The cameras on Webb cooled just as the engineers predicted, and the first instrument the team turned on was the Near Infrared Camera – or NIRCam. NIRCam is designed to study the faint infrared light produced by the oldest stars or galaxies in the universe. But before it could do that, NIRCam had to help align the 18 individual segments of Webb’s mirror.

Once NIRCam cooled to minus 280 F, it was cold enough to start detecting light reflecting off of Webb’s mirror segments and produce the telescope’s first images. The NIRCam team was ecstatic when the first light image arrived. We were in business!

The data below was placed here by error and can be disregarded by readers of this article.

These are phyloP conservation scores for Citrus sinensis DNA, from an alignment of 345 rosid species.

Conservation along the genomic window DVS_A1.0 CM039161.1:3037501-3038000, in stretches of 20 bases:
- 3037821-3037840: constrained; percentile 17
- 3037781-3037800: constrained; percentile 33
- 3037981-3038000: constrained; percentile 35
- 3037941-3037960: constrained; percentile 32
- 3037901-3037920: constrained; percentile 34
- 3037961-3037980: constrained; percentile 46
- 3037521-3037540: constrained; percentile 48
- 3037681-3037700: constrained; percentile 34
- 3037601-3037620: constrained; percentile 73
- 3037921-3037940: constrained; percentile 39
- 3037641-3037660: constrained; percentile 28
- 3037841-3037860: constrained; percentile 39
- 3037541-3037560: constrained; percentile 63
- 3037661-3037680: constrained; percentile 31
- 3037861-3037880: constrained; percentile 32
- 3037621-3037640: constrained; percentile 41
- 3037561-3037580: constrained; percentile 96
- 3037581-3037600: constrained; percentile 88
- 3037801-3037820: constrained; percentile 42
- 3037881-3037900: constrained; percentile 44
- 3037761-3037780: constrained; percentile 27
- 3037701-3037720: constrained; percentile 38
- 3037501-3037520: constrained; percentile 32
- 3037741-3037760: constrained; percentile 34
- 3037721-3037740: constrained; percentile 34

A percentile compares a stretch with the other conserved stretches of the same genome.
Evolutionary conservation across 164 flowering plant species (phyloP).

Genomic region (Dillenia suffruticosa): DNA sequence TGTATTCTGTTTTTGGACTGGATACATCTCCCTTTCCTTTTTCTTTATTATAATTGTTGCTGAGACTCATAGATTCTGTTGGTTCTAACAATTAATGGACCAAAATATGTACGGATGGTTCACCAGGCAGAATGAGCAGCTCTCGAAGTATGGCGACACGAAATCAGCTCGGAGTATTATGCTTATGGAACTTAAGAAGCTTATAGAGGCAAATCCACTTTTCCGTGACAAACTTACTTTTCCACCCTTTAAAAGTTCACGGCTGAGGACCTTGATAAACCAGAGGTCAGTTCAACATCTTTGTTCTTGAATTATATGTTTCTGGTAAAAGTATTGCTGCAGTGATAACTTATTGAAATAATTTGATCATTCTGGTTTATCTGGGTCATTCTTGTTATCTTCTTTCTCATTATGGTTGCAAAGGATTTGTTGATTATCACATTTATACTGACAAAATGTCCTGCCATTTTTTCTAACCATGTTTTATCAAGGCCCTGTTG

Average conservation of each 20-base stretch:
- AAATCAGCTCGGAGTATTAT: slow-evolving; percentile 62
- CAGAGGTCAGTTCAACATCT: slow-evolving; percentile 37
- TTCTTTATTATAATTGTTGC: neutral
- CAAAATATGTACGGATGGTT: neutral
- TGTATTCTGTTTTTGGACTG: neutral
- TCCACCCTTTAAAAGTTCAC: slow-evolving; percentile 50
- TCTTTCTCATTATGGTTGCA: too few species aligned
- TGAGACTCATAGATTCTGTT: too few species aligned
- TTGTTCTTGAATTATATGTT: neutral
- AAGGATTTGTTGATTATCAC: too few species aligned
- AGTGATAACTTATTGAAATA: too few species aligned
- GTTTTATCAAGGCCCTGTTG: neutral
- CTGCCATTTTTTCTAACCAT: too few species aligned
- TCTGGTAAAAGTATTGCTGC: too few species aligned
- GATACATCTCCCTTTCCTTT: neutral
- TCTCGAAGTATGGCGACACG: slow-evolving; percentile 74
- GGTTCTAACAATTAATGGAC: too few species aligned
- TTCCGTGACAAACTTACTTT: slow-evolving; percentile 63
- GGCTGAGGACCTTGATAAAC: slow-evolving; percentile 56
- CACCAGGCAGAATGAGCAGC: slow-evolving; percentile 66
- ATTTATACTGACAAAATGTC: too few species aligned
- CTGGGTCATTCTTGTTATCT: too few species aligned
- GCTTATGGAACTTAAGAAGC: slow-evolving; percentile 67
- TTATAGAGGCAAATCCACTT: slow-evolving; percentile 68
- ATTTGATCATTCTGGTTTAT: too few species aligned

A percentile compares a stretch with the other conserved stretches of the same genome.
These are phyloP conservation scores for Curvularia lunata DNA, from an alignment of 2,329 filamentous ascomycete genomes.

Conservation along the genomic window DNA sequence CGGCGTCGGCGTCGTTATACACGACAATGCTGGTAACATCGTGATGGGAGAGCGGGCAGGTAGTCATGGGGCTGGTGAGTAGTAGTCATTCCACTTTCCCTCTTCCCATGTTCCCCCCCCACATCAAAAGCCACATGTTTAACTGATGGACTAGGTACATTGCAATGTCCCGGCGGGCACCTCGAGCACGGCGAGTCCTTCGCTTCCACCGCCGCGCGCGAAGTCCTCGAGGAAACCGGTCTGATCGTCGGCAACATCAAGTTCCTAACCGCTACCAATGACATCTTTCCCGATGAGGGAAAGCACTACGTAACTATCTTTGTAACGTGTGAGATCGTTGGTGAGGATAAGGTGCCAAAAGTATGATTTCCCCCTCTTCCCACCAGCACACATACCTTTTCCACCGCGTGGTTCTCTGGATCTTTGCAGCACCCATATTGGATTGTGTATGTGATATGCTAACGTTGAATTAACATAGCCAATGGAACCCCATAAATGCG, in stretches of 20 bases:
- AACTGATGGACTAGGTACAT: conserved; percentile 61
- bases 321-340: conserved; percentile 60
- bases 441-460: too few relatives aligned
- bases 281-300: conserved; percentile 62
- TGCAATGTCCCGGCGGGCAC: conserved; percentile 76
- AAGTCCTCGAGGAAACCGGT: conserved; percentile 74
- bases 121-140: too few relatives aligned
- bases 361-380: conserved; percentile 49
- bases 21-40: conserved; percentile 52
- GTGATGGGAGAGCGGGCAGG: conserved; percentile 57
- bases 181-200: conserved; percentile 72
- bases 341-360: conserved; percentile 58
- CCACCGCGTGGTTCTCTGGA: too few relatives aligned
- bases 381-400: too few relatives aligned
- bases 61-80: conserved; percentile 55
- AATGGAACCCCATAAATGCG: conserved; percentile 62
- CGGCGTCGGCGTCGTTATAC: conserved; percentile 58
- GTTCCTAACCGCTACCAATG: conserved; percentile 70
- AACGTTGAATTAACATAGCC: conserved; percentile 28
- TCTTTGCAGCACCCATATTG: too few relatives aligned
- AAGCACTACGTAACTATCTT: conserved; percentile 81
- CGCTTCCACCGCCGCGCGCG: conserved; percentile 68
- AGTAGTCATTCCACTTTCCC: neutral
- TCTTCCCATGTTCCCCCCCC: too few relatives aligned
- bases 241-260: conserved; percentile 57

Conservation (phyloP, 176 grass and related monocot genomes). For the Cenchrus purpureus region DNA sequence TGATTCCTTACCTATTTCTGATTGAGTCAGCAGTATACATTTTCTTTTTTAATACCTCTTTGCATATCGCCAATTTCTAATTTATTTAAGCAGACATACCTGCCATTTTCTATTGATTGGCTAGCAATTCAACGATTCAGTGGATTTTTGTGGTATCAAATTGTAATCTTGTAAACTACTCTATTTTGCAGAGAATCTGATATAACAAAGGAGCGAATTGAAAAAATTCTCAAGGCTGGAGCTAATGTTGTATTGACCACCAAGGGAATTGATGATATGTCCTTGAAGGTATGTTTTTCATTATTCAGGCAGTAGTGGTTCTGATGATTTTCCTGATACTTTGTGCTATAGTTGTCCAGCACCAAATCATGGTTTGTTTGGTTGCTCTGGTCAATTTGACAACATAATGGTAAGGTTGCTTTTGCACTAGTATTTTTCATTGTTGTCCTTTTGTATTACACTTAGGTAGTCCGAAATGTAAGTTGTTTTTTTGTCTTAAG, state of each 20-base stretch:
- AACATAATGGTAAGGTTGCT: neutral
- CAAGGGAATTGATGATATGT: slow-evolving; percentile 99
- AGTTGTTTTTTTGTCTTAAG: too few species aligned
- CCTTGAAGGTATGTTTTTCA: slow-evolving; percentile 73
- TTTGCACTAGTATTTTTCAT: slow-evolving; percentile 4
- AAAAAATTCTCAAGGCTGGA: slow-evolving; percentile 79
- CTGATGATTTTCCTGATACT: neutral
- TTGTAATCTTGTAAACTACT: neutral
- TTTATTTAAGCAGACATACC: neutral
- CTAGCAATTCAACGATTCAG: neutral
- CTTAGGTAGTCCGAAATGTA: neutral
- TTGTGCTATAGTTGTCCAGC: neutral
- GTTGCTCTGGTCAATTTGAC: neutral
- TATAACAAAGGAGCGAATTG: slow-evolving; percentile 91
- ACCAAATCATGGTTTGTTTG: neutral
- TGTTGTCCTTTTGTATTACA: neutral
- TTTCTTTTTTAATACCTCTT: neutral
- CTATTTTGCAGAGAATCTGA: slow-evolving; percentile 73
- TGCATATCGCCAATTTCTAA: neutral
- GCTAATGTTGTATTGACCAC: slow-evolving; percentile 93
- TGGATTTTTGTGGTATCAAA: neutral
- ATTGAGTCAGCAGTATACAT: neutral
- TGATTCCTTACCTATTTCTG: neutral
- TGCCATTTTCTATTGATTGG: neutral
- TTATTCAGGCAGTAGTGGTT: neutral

These images showed that the mirror segments were all pointing at a relatively small area of the sky, and the alignment was much better than the worst-case scenarios we had planned for.

Webb’s Fine Guidance Sensor also went into operation at this time. This sensor helps keep the telescope pointing steadily at a target – much like image stabilization in consumer digital cameras. Using the star HD84800 as a reference point, my colleagues on the NIRCam team helped dial in the alignment of the mirror segments until it was virtually perfect, far better than the minimum required for a successful mission.

3. What sensors came alive next?

As the mirror alignment wrapped up on March 11, the Near Infrared Spectrograph – NIRSpec – and the Near Infrared Imager and Slitless Spectrograph – NIRISS – finished cooling and joined the party.